Pakistani coach Bob Woolmer says he will focus on easing the pressure on his young team to ensure it plays without any mental blocks during the high-voltage series against India.
"Essentially, in cricket, you create your own pressure by worrying about your own performance. And the more you worry about your performance, pressure builds on," Woolmer, a former English Test batsman and who led South Africa to World Cup final in 1999, said.
"My job is to try and reduce that feeling, tell the players to enjoy their cricket. Play every ball on its merit and don't get under pressure," he said as Pakistan kick-started their Indian campaign with a three-day match on Thursday.
"You can get carried away by the game, we all get carried away a little bit, after all this is a game of cricket. Pressure is to do with people affected by tsunami trying to find food, with the people of Iraq. As far as I am concerned my job is to alleviate that pressure."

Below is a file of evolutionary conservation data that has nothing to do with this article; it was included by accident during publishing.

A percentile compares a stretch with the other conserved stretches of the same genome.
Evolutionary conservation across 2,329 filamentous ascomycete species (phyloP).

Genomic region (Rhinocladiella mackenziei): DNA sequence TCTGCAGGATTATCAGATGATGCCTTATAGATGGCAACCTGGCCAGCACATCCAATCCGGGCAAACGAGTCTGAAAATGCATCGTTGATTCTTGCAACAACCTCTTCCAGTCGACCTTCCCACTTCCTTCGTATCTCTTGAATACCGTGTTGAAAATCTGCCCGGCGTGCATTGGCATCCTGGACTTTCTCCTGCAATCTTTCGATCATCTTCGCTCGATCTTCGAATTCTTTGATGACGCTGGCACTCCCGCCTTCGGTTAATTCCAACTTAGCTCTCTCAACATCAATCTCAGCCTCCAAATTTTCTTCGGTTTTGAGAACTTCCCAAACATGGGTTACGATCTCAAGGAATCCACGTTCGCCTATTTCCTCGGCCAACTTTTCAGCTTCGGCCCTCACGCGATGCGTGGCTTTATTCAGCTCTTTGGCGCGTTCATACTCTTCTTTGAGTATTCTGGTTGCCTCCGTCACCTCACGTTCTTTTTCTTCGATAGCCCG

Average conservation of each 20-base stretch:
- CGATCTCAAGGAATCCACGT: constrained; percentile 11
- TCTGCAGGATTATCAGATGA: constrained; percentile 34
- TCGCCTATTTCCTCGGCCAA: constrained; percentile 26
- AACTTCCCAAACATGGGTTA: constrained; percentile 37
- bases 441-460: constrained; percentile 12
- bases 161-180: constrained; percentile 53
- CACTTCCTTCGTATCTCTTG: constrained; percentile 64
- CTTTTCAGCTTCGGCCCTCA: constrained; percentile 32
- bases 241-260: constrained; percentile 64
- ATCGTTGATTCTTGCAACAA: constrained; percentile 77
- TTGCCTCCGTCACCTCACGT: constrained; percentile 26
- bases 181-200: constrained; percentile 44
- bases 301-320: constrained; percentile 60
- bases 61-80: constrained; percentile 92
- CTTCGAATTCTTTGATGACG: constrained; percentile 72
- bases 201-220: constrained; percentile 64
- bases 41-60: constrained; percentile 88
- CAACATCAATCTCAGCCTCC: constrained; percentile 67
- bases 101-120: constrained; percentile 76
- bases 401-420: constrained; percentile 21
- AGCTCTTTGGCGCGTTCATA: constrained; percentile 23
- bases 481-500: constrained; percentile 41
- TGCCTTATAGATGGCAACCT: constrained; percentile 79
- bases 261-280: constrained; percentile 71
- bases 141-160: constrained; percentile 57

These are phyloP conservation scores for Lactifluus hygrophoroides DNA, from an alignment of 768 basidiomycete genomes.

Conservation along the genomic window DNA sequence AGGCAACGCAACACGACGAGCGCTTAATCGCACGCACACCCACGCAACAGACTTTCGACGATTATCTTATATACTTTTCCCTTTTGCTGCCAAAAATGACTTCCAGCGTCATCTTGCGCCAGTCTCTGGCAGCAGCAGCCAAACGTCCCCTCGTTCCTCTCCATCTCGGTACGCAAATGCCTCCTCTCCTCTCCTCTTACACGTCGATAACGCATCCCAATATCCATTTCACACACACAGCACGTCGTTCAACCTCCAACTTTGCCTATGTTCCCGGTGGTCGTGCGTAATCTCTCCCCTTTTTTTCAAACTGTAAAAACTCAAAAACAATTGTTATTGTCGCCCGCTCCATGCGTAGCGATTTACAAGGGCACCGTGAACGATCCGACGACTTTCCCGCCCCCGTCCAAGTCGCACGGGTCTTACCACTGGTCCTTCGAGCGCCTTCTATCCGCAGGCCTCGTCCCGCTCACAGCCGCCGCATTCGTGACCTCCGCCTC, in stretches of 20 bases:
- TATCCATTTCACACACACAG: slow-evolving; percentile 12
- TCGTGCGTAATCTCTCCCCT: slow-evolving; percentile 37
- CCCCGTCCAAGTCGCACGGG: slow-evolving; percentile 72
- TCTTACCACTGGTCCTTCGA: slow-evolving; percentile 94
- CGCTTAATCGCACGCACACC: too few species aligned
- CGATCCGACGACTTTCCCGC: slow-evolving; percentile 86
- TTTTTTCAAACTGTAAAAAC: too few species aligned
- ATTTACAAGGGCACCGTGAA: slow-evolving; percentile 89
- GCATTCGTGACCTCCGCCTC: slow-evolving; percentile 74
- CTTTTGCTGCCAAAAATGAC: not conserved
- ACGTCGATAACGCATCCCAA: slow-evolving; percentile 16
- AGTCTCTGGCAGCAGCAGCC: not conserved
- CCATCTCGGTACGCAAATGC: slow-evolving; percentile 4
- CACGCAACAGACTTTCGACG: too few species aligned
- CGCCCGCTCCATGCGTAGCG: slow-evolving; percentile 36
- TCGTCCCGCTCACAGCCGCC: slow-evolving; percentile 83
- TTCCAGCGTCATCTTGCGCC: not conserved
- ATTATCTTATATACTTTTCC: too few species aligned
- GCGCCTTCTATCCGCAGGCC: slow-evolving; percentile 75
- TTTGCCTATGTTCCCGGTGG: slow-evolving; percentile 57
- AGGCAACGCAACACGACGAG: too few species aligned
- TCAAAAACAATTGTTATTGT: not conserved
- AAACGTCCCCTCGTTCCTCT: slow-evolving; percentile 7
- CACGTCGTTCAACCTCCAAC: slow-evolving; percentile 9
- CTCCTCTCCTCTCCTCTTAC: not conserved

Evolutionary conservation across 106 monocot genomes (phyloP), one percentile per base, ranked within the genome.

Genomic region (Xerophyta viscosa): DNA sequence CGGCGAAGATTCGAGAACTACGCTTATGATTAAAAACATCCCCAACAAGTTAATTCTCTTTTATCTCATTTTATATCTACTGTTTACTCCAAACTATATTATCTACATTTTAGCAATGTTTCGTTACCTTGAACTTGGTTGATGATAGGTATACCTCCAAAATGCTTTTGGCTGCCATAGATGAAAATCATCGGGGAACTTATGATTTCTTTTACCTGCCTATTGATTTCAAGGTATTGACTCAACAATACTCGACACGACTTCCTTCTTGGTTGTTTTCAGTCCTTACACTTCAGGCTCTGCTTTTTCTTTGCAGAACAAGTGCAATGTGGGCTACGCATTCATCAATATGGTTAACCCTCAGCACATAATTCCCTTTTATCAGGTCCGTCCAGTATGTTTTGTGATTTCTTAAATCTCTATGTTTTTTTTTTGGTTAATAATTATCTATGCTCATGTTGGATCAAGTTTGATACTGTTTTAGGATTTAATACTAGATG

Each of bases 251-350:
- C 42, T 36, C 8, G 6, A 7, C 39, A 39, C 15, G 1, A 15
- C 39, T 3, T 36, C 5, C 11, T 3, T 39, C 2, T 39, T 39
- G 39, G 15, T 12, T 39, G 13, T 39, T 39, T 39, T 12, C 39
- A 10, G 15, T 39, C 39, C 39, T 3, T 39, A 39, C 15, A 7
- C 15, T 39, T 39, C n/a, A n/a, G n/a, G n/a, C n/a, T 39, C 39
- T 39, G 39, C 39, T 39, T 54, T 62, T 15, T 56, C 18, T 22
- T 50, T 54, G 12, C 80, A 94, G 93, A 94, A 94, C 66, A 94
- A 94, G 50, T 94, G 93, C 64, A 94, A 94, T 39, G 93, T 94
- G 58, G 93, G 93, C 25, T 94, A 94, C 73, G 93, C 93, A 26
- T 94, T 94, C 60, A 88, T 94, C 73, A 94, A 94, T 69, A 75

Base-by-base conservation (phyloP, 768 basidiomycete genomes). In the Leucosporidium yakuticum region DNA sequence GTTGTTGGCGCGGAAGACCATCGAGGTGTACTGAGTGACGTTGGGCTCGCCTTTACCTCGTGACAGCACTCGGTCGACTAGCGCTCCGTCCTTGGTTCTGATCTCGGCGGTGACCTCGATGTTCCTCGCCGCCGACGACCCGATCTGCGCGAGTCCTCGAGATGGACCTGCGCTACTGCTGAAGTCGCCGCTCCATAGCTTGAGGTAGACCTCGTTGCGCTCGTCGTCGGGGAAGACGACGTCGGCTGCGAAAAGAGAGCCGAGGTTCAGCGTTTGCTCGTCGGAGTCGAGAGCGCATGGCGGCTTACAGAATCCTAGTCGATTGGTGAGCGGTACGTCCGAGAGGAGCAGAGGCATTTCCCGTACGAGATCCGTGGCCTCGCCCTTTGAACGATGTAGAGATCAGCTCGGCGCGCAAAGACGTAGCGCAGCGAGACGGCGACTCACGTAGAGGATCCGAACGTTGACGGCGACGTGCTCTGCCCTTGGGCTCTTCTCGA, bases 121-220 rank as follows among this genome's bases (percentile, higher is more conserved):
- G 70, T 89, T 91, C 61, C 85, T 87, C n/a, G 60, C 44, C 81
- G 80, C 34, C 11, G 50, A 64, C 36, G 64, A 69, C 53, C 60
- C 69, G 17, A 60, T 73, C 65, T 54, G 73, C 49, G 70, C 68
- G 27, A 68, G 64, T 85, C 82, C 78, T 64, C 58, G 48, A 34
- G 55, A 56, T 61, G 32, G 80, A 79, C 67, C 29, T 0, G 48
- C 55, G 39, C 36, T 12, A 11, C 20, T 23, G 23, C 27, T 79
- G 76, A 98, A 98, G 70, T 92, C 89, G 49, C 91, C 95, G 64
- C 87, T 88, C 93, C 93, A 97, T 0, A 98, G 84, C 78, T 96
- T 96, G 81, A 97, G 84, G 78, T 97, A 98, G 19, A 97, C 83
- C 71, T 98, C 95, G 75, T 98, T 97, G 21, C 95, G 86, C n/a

Woolmer, who took over from Javed Miandad after the team lost to India at home last year, said he was enjoying the challenge of coaching Pakistan.
"It is lot of fun, they (players) accept the challenge in a very positive way. They are an energetic bunch of guys," he said.
"They have got unlimited talent. What I am trying to do is harness that talent and see that they come up as a strong side. Any coach will tell you he needs about five years. So you need to work with a team for a period of time to get to know them."
Woolmer led South Africa to a 2-0 win in India in 2000. Then, the visitors relied on their fast bowlers to accomplish the task. But this time around, the strategy might be a bit different, he said.
"Every team is basically the same. The difference between South Africa and Pakistan is that South Africa did not have lot of quality spin bowlers.
"Pakistan have in Danish Kaneria arguably, very soon to be, one of the best leg spinners in world cricket. I don't know how long it will take but it is upto him basically. But he has the potential to be one of the best.